Inc.com columnist Alison Green answers questions about workplace and management issues--everything from how to deal with a micromanaging boss to how to talk to someone on your team about body odor.

Want to submit a question of your own? Send it to alison@askamanager.org.

Here's a roundup of answers to five questions from readers.

How late can I call employees at home?

Is there a cut-off time that I as an employer can call an employee's home or cell phone?

Green responds:

There's a general expectation -- in life, not just in the context of work -- that you don't call people after 9 p.m. unless it's an emergency (and the bar for a work emergency call late at night is very high) or they've given you permission in the past.

But I'd try hard to avoid calling people outside of work hours, even if it's earlier in the evening than that. There are jobs where it's necessary, yes, but even in those you should keep it to a minimum. People tend to respect and appreciate managers who make an effort to keep work from intruding into their off hours, and they tend to really resent managers who violate that boundary except when it's truly necessary.

2. New hire told me about punching out a neighbor

I am a project manager with 10+ years experience. Last week, a recently hired, recently graduated, young staff member shared the following story with me (for brevity, I am paraphrasing): "I was doing laundry in my building's common laundry room. Someone else took my clothes out of the dryer and dried their clothes on my money. I waited for him and then confronted him. He said something I didn't like so I pushed him. We fought. I punched him three times in the face and knocked him out. I called the police. They came, I explained what happened, the guy guy woke up and went back to his apartment, police left. The guy's girlfriend called the police back and told building management. No charges pressed, but building evicted me the next day. Took off of work Thursday and Friday last week to find a new apartment."

I didn't know what to say, but told him this is serious and he should consult a lawyer. I believe I'm the only person in the office he told. I want to advise him further, but don't know what to say. Also, do I let upper management know? I will be conducting this employee's year-end review with a senior associate. I wish he never told me.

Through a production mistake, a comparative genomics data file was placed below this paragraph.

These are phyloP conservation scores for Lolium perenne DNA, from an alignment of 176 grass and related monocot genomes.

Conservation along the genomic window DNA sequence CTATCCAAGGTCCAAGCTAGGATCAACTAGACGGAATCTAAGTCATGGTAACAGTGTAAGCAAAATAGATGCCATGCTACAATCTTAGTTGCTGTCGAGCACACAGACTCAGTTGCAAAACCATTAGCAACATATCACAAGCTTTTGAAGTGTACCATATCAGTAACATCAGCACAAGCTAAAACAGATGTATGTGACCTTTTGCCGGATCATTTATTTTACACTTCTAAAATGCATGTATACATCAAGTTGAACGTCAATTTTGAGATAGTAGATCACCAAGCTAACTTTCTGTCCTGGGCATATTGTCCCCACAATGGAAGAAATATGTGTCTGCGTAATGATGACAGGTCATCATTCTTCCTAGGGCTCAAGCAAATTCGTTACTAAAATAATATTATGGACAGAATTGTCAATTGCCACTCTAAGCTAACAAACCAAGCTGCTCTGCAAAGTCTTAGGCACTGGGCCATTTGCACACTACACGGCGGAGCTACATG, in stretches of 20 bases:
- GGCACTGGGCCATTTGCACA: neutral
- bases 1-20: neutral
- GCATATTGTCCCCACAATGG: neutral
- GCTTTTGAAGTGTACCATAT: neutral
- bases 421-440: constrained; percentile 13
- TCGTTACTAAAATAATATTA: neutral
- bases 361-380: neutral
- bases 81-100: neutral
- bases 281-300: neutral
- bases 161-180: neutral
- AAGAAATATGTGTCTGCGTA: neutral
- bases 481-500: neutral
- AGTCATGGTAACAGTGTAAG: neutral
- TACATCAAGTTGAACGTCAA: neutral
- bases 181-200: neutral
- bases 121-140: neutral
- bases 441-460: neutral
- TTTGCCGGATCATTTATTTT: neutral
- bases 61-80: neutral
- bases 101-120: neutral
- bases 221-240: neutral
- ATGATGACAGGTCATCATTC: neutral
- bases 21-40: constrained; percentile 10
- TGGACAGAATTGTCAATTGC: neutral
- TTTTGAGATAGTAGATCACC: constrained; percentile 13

Green responds:

Whoa. Yeah, it would be alarming to hear you're working with someone who assaults someone who said something he didn't like, and who cavalierly shares it at his new job.

You'd be doing him a favor if you talked to him about why this reflects badly on him, and why it's the kind of thing that will stick to him forever if people hear about it in a work setting. And yes, I'd err on the side of telling someone above you, framed as, "I thought this was an alarming story and I feel uncomfortable keeping it to myself in case it fits part of a larger pattern."

3. Company wants us to leave quarterly reviews on Glassdoor

I've been informed by my team lead that we are expected to leave quarterly reviews of our company on Glassdoor. This is justified by the reviews "being used in our proposals" and to "maintain ratings." I am very uncomfortable with this process, and find it morally objectionable as a whole. I am afraid if I leave a review and honestly report the problems I have with the company, I will be retaliated against. Would consulting HR about the reservations I have be appropriate?

Green responds:

What would happen if you just didn't do it? Or started the review with "my company asked me to leave this review"? Or, yes, if you're willing to speak up to your management, I'd love it if you'd say, "This is outside the spirit of Glassdoor. Most people think it's pretty obvious when an employer has tried to drum up positive reviews, and it ends up making the company look bad, like it's covering something up or engaging in a Big-Brother-ish PR campaign with workers. I'd recommend that we encourage people to do this if they'd like to, but not require it and definitely not push people to do it quarterly, since these reviews are typically a one-time thing."